State-backed Dubai Ports World yesterday agreed to buy UK ports and ferries group P&O - which has an operation at Hams Hall freight terminal near Birmingham - for £3.3 billion.
In a deal which will create the world's third largest ports company, Dubai Ports offered 443 pence per share in an allcash bid for the 165-year-old British maritime icon as part of an ambitious expansion strategy which has seen the Gulf company grow rapidly in Asia.
The offer price was a 46 per cent premium to P&O's trading price before October 30 when P&O confirmed it had been approached by a potential bidder.
The deal follows a string of recent takeovers of major British companies.
It is also the latest big purchase by Dubai-government linked firms scouring the globe for assets to invest the Gulf emirate's mountain of oil cash.
Analysts said a rival bid now appeared unlikely. Hong Kong-based Hutchison, Singapore government investment agency Temasek and Denmark's Moeller-Maersk had been rumoured as potential counter bidders.
"P&O's board has unanimously recommended the offer and together with provisional acceptances for 19 per cent of
the group's shares a counter offer is unlikely," said Investec analyst John Lawson.
Keith Bowman, equity analyst at Hargreaves Lansdown Stockbrokers, said: "P&O has been on a slow course towards becoming a focused ports operator over recent years with the de-merger of its cruise liner business into what is now Carnival Corporation and the listing of housebuilder Bovis Homes.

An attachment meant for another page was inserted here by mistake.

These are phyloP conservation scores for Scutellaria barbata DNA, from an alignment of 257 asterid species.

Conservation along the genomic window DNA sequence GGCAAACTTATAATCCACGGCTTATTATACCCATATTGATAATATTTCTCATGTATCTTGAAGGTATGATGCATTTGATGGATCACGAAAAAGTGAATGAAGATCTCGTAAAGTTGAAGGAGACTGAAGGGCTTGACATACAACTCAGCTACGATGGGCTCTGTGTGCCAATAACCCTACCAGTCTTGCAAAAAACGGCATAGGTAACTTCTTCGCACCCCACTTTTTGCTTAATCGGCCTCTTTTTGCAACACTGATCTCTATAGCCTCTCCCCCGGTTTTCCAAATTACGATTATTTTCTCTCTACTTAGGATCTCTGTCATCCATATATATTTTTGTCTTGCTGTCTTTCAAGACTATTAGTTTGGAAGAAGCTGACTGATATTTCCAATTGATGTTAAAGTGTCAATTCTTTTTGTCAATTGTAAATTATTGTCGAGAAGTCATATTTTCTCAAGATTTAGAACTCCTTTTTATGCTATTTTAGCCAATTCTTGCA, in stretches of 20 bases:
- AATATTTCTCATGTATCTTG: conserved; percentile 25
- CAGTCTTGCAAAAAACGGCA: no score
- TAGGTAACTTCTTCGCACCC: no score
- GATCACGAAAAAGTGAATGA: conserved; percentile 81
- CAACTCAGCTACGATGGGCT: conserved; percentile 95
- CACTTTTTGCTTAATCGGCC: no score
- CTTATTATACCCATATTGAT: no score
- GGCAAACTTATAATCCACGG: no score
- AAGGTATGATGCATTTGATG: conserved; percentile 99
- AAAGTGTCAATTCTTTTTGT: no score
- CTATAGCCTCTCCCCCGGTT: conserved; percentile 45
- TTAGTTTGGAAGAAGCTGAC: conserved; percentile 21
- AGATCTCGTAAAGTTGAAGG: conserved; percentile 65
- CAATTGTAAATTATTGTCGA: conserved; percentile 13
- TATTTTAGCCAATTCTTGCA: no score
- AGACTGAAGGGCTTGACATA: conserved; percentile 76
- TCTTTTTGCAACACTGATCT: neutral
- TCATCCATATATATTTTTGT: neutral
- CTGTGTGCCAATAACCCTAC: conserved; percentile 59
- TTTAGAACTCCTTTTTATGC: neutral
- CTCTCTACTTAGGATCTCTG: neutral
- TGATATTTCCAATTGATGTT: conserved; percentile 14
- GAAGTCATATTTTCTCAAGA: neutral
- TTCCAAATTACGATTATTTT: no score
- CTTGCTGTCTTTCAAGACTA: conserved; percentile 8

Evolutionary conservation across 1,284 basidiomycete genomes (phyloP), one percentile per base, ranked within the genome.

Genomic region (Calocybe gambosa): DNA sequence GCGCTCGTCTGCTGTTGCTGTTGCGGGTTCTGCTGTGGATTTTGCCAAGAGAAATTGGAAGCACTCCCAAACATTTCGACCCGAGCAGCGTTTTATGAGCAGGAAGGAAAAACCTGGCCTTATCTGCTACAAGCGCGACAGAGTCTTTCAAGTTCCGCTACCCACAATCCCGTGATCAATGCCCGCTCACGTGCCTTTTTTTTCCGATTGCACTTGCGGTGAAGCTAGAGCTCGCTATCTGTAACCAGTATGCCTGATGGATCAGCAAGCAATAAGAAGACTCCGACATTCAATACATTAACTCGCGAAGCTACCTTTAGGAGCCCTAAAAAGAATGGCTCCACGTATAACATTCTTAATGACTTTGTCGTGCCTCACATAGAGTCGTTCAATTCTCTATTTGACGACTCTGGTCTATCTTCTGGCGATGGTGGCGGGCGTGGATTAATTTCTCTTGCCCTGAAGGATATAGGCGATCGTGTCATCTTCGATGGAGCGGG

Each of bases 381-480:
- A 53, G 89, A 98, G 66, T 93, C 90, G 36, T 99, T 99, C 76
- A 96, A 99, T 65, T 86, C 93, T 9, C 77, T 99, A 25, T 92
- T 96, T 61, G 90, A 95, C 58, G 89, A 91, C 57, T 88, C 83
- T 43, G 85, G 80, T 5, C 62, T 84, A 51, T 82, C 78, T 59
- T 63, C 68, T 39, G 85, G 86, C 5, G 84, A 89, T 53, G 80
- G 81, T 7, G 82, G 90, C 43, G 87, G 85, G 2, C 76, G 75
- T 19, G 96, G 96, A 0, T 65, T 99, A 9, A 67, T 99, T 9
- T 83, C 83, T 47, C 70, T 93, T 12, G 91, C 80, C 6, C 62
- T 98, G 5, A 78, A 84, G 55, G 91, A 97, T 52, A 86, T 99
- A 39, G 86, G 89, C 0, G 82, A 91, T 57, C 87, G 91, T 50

"While it represents a significant premium over the P&O share price just before the bid came to light, investors are likely to sit tight and await developments given speculation surrounding other possible approaches."
Dubai Ports said it planned to retain P&O's management, staff and UK-France ferries business. It said the deal was about expansion rather than cost-cutting.
"This clearly fits into the broader strategic picture given Dubai's ambitions to position itself as a hub, not just of shipping but of business," said Zahed Chowdhury, head of research for HSBC in Dubai.
Analysts and Dubai Ports executives said they did not anticipate any regulatory opposition. The deal is expected to be finalised by the first quarter of next year.
P&O chairman John Parker said the company had not received any rival approaches from third parties.
Dubai Ports chairman Sultan Ahmed Bin Sulayem, one of Dubai's most powerful businessmen, said P&O would remain headquartered in London, adding that chief executive Robert Wood would stay on.
One of the sticking points was P&O's pension deficit.
Dubai Ports agreed to inject £125 million into the UK firm's pension scheme.